But of Mr Brooke I make a further remark perhaps less warranted by precedent – namely, that if he had foreknown his speech, it might not have made any great difference. To think with pleasure of his niece's husband having a large ecclesiastical income was one thing – to make a liberal speech was another thing; and it is a narrow mind which cannot look at a subject from various points of view. (1.7.20)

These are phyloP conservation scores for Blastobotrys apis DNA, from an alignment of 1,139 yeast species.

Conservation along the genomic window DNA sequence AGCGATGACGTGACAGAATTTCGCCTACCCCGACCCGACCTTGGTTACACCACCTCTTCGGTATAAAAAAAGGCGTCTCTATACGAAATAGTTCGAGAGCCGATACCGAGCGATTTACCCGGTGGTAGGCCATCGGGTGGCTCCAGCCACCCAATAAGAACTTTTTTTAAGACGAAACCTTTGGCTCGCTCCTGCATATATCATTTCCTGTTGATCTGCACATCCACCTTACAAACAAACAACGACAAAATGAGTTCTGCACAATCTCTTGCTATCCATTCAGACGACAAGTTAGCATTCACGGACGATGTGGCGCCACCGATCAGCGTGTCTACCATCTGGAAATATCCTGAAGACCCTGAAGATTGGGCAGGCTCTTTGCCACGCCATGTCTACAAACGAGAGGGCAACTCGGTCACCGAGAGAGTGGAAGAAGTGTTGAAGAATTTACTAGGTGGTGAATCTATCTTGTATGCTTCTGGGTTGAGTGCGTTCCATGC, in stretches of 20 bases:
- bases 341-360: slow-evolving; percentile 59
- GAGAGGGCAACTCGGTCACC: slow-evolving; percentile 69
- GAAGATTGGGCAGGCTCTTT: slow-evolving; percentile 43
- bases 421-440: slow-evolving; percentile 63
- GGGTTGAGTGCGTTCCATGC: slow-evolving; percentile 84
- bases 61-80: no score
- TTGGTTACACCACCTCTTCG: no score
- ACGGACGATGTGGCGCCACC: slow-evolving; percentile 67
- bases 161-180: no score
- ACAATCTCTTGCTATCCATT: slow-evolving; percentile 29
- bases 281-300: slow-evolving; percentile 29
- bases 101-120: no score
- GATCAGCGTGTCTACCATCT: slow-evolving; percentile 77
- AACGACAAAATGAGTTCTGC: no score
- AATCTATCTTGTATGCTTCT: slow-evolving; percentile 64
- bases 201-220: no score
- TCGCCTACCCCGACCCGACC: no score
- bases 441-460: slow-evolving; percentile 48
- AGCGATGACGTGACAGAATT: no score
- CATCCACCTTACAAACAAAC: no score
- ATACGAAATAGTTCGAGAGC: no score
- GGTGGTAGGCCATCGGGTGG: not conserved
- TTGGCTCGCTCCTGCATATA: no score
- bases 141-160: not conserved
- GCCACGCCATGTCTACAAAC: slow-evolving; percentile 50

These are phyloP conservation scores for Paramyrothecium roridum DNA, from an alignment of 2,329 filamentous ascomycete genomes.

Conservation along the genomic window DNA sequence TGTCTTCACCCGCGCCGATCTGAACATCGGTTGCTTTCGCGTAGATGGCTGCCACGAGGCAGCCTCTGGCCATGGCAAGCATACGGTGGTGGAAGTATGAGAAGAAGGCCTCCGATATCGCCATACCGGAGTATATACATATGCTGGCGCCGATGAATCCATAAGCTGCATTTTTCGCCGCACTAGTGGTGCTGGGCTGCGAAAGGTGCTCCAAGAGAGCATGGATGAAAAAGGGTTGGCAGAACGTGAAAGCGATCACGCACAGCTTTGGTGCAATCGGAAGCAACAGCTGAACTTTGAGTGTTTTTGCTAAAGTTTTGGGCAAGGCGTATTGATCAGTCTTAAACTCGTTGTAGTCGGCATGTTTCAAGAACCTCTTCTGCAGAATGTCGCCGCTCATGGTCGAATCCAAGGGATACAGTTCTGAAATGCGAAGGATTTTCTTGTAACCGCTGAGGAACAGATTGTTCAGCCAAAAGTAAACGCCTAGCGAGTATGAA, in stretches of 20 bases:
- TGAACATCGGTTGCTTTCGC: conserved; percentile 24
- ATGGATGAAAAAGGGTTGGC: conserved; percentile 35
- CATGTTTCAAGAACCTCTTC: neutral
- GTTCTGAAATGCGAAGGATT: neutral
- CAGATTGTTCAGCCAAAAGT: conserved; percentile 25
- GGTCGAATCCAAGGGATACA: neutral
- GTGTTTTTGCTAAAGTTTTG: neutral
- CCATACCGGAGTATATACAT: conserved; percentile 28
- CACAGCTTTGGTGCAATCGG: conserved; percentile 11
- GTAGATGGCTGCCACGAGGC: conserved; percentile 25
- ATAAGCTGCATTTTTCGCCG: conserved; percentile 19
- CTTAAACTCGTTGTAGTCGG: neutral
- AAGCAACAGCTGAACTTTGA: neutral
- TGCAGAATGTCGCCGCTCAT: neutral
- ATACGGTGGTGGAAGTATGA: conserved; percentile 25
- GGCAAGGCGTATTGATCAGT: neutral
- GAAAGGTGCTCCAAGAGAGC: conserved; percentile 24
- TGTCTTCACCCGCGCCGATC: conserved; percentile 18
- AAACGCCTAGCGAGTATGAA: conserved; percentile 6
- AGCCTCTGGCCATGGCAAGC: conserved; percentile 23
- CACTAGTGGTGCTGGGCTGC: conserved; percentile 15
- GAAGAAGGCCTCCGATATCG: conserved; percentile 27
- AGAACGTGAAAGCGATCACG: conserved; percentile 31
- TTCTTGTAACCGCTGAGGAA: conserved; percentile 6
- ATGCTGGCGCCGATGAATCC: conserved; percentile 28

Mr. Brooke is often accused of being inconsistent. He's happy about the fact that Mr. Casaubon, his niece's husband, has "a large income" from his job as a clergyman, and yet he makes a political speech criticizing the Church of England for giving too much money to clergyman. But the narrator, instead of saying, "Yep, he's inconsistent," suggests (perhaps sarcastically) that Mr. Brooke is just being a good scientist; he's trying to look at the problem from "various points of view."